March 21, 2014 by lucieromarin
It’s difficult to know how much personal detail to share on a blog. Too much is boring to read and completely self-indulgent to write. Too little, and people could rightly wonder what gives the blogger the right to pontificate about her chosen topic at all.
So, here’s a personal note: Having found myself in my mid-thirties without anything remotely approximating a vocation, and – thanks to my long years of fidelity to vocation discernment! – also no career, I applied myself to the business of career-change/intitiation, and, after a year of hammering away at it, began a new job in a new industry in June last year. Hurray!
Eight months later, a familiar scent appeared on the air…Alas! It was the odour arising from the Drain of Disappointed Hope, which already reeked of PTSD, It’s Over, and Not This Religious Order, I’m Afraid. Then, both October and November of last year were marked by private tragedies which, unfortunately for this post, must remain private, as they involve persons who rightly do not wish to be blog-fodder. The point is that tragedy can make you oddly brave, so I did what was reckless-but-right, and resigned before I’d found another job…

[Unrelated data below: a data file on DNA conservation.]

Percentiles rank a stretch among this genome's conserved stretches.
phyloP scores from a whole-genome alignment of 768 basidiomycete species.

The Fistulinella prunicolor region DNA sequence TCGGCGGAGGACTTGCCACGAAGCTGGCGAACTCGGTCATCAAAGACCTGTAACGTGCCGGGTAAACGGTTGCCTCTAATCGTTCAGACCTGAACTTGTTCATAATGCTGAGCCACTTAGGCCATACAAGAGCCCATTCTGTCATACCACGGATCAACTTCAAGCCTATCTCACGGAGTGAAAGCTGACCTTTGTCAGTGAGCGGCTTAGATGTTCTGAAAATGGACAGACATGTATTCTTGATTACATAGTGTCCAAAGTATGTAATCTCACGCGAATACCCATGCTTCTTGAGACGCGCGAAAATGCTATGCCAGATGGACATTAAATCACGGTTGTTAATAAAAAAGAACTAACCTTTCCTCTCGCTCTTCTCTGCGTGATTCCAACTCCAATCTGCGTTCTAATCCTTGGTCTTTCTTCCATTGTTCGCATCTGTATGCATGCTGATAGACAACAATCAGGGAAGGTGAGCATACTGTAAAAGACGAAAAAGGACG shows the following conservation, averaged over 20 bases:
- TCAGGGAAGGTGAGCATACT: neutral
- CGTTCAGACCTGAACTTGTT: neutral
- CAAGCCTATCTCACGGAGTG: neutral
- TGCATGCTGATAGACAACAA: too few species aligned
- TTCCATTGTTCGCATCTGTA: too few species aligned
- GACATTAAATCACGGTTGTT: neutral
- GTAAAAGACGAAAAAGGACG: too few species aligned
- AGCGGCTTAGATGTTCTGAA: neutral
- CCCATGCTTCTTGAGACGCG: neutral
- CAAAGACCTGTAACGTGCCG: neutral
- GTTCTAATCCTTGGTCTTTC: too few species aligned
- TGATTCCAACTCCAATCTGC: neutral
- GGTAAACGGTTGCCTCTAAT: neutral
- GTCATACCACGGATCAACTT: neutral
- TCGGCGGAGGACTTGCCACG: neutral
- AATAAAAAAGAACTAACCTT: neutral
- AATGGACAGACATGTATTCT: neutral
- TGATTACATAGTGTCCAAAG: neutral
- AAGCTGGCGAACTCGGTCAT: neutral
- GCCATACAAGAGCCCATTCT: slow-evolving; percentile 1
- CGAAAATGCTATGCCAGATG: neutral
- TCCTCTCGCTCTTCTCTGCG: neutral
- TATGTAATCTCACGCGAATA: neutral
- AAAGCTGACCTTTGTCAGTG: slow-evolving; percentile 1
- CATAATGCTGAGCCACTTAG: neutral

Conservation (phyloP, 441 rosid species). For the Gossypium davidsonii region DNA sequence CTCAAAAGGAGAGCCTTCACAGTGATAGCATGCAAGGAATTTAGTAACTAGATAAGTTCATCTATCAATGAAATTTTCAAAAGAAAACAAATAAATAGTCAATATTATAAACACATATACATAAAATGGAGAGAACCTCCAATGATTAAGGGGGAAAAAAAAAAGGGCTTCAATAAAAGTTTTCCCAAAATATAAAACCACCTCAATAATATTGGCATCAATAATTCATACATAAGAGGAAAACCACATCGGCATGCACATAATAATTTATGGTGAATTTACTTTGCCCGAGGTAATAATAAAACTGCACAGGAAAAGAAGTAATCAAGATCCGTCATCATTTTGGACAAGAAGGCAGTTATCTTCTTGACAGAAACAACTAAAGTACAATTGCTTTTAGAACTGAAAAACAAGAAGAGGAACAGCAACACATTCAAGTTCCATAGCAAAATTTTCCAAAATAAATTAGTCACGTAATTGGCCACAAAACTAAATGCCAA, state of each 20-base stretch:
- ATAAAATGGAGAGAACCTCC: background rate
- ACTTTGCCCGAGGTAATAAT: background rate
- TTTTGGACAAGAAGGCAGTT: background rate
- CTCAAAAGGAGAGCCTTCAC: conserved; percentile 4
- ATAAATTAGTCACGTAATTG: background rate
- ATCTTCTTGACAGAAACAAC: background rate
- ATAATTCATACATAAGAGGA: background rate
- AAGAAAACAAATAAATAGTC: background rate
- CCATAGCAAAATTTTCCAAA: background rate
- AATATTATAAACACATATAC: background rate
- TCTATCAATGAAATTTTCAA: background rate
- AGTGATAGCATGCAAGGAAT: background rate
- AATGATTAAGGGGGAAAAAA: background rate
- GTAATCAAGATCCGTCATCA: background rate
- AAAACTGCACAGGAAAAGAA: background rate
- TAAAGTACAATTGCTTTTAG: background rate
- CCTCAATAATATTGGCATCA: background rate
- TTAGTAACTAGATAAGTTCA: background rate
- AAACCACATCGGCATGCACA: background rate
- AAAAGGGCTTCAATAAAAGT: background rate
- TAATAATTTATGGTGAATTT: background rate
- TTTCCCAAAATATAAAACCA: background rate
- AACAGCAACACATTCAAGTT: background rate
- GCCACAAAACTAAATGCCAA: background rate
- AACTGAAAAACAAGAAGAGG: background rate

…which I’ve found! And I start in Holy Week, and I’m looking forward to it, and it’s full-time, and I’ll still be able to do some of the freelance proofreading and editing that I like…and which I wouldn’t have taken on in the first place if I hadn’t been working in a horrible job that made me poor. So it just goes to show – sometimes the winding road is also the most direct route!
If you live in London, you should go to this.
A literary question: I read once that Enid Blyton related to children so well because she had that ‘immaturity’ (not quite the right word) that comes from being broken as a child. If this is a reasonable theory, does it also go part-way to explaining C.S Lewis, P.L Travers, Louisa May Alcott, Roald Dahl, and L.M Montgomery? And does this mean that if I look into the lives of E. Nesbit and Joyce Lankester Brisley that I’ll find the same thing?
The other night, I accidentally sang, “Dona nobis requiem.” Oops.
Conversation with a three-year-old yesterday:
He: Go away! Go away! I want to sit by myself!
I: You ran away from the group. That tells me you’re not ready to sit by yourself, so I’ll have to sit with you.
He: Go away! Go away! I sit by myself!
He wriggles furiously.
I: Please sit up straight.
He: I’m trying to sit on your lap!